News Desk: The Yemen Conflict, Stability and Security Fund (CSSF) team is inviting bids for projects enabling women’s meaningful political participation and inclusion.
The Conflict, Stability and Security Fund (CSSF) is a cross-government fund that supports and delivers activity to tackle instability and to prevent conflicts that threaten UK interests. It has been a catalyst for a more integrated UK government response to fragility and conflict, including delivering the UK National Action Plan on Women, Peace & Security (WPS) 2018-2022.
In line with the Yemen Gender Strategy and the MENA Gender Strategy, Yemen CSSF funds projects, which aim to increase women’s meaningful and representative participation in peacebuilding and peace processes. It supports the implementation of the UK National Action Plan on Women Peace and Security and the UK’s goals as set out in the Integrated Review: to be a force for good, support open societies, protect human rights, and prevent and tackle conflict and instability.
Yemen remains one of the worst places in the world to be a woman and was placed at third from the bottom of the recent global WPS index(1). Entrenched and patriarchal gender roles mean that women and girls are particularly affected by negative gender stereotypes, limited political participation in peace and decision-making processes, restricted access to services, a discriminatory legal system, economic vulnerability and higher likelihood of gender-based violence (GBV).
The conflict has exacerbated gender inequalities and has contributed to worsening conditions for women and girls. These inequalities are now further exacerbated by the Covid-19 pandemic.
Women, men, girls and boys have hugely varied lived experiences which depend not only on their gender, but also on other aspects such as class, disability, ethnicity, migrant status, geographic location and other factors. This requires continual context and gender analysis and consultation with diverse Yemeni voices to understand complex and nuanced needs and capacities, so that the needs of different groups of women are met.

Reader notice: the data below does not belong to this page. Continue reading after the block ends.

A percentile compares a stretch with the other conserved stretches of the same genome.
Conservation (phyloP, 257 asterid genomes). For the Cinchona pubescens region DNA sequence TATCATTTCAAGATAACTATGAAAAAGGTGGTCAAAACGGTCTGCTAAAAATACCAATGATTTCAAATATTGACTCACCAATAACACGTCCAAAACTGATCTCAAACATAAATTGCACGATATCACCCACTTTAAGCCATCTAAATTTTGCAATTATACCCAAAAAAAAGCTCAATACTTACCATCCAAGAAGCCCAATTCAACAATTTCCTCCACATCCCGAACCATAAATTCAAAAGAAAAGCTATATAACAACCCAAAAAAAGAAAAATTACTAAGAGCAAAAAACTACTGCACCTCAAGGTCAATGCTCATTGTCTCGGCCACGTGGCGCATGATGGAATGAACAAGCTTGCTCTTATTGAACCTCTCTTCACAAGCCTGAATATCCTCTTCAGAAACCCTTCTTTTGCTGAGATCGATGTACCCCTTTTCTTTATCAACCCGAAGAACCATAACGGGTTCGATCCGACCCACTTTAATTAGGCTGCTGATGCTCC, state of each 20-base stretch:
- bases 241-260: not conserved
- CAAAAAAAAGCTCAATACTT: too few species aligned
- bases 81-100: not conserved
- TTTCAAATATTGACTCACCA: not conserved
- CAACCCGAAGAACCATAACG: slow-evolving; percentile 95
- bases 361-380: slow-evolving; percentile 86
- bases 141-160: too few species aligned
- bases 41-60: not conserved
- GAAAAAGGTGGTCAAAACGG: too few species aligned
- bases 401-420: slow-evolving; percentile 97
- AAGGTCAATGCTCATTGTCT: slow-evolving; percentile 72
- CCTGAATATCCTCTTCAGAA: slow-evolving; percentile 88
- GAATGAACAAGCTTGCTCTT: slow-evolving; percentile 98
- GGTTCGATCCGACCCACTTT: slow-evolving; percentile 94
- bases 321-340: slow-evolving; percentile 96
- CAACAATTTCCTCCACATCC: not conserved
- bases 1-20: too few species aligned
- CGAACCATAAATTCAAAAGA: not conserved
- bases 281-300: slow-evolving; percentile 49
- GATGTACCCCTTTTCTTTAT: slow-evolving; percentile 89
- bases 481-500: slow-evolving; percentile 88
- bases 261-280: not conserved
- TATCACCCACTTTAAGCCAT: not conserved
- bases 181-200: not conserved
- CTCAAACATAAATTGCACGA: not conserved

This is highly relevant to women’s participation and influence in political processes across Yemen. While women’s political participation remains low around the world(2), the figures for Yemen are particularly shocking, where women constitute less than 1% of members of parliament and local councils. There are still very few women in public decision-making roles, despite this being one of the objectives of the National Dialogue Conference of 2014.
In the 2018 Peace Talks in Stockholm the percentage of women negotiators was 4%(3) showing that women’s participation in peace processes remains low with little improvement.
Therefore, it is evident that while women peacebuilders are active at the informal levels in Yemen, they are often side-lined in the more formal elements of peace processes at multiple levels.
Peace processes are intrinsically political, and women’s exclusion from peace processes is likely to be linked to their wider exclusion from political, social, economic and public life.
Similarly, women’s exclusion from peace processes can have a wider impact on their future political participation, as peace processes are often responsible for establishing a political settlement, constitution building and defining the structures which will determine who holds power through the transition and into the future. Women’s political participation and their inclusion in all levels of a peace process are therefore intertwined.
Women’s participation in peace processes has also been linked to better peace outcomes(4).
Increasing women’s political participation as a first step to their wider inclusion in peace processes is therefore likely to be key in seeking a lasting resolution to the crisis in Yemen.
Yemen Conflict, Stability and Security Fund (CSSF) aims to directly support the meaningful inclusion of women in the political process at all levels; including increasing women’s representative participation in peace processes.